Poetry and the Principle Approach®

Somewhere along the line, regular poetry readings slipped away in our family. Recently, I felt the desire arise within to make time for this.

Does poetry have a special place in your education and that of your children’s? Are you aware that a large percentage of the Bible is written in poetic form? It seems that there is something special about it that Yahweh has purposed.

Won’t you explore the possibilities with me and what it’s like to apply the Principle Approach® method to Poetry?

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God sent his Singers upon earth
With songs of sadness and of mirth,
That they might touch the hearts of men,
And bring them back to heaven again.

~Henry Wadsworth Longfellow


The poet Henry Wadsworth Longfellow had the realization that poetry holds a special place to our Heavenly Father. Teaching and learning poetry helps us and our children to develop an ear for the music and sound of words.

I think we must be naturally wired for music, especially since we are created to glorify God. We see many examples in Scripture that a rising in the heart to praise God in music and song is produced within his people because of thankfulness and love (Psalm 71:23; Psalm 95:1; and Psalm 105:2 for a few examples).

That they might touch the hearts of men,
And bring them back to heaven again.

How often are we singing songs to our Heavenly Father that touch our hearts? Songs that meditate on his word, bringing us to reflection and repentance? Joy and thanksgiving? The wonder at his creation and marvelous works?

I appreciate what the Noah Plan® Literature Guide has to say:

The effective expression of the beautiful and the true is governed by the Word of God. Is the poem a violation of God’s commands- of the letter or the spirit of the Word? Does it encourage the love of God? Is it in good taste? Taste, is according to Noah Webster, “the faculty of discerning beauty, order, congruity, proportion, symmetry, or whatever constitutes excellence, particularly in the fine arts and belles letters.” And finally, is it rhythmical? Does it convey the “music of the spheres,” or the order of God’s universe, governed by unchanging laws which have a rhythm to them though multifarious in expression? p. 108-109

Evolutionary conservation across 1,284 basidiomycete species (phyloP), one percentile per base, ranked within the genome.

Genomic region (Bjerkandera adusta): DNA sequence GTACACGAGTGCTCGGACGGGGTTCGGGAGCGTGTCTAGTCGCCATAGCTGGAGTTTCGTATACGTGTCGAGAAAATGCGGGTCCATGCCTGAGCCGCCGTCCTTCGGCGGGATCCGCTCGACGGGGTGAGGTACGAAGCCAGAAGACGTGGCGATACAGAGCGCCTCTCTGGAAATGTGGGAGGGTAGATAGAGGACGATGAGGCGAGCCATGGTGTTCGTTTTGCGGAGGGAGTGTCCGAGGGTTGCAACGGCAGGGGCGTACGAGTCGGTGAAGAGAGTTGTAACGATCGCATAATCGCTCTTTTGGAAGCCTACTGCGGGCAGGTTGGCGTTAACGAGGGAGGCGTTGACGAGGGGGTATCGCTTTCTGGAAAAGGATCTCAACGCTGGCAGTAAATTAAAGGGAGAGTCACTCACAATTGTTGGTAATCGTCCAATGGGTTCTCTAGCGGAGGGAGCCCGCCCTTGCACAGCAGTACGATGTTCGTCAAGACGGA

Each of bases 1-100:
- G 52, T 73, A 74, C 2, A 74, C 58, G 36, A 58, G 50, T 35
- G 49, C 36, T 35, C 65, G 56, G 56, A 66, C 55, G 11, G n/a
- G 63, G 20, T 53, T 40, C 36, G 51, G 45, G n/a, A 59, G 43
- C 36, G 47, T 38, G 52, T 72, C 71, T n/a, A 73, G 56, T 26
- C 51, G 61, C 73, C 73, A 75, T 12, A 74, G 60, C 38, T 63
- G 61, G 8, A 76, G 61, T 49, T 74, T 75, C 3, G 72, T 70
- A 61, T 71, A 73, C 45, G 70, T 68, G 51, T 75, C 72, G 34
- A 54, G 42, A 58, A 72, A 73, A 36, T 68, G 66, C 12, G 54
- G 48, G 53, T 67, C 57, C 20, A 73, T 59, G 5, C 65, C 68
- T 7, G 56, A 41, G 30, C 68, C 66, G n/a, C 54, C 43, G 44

I love how this causes us to not only consider what is “beautiful and true” according to Scripture, but it also gives one pause to consider the musical aspect of poetry and how we can develop an ear for it by the use of language and by the ensemble of creation.

When considering poetry, we can think of music, poesy, and rime. Webster’s 1828 Dictionary defines music as: The art of combining sounds in a manner to please the ear. Order; harmony in revolutions; as the music of the spheres. Poesy is defined as: The art or skill of composing poems; as, the heavenly gift of poesy. Poetry; metrical composition. Rime is defined as: In poetry, the correspondence of sounds in the terminating words or syllables of two verses, one of which succeeds the other immediately, or at no great distance.

Recognizing this in language is easily identifiable… but what about in creation? How can we not only show our children that poetry originates with God as seen in His inspired written word, but also in the beauty of the earth that is His? You can step outside your door in the quiet of the morning or go for a walk in the woods and listen carefully with your children to the sounds of Yahweh’s creation, for starters.

I’m going to start our new school year journey off with Poetry and Tea Tuesdays, like we used to do. Realistically, for my family, this will more than likely end up being a once monthly or twice monthly endeavor.  I plan on beginning with re-exploring the individuality of patterns and rhythm as we relax and listen to the music He has given us to enjoy in His “great book of nature.” If you’d like to make this a part of your homeschool journey too, you’re welcome to download the free Principle Approach® lesson and notebook pages to use in your homeschool. They can be found in the free Caterpillar Member’s Area at the link for Principled Academy Notes.

What are some ways that your family enjoys learning poetry? Won’t you share in a comment below?


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2 thoughts on “Poetry and the Principle Approach®

  • We also didn’t do well at studying a little poetry each year so finally in 4th grade we devoted a lot of time to studying all the poetry we missed the first few years. I loved it and have a notebook dedicated to poetry.

    • Hi Gina, I love your idea of dedicating a notebook to poetry. I’m jotting this down and considering studying a lot of poetry over the course of next summer. Thank you for the inspiration! 🙂

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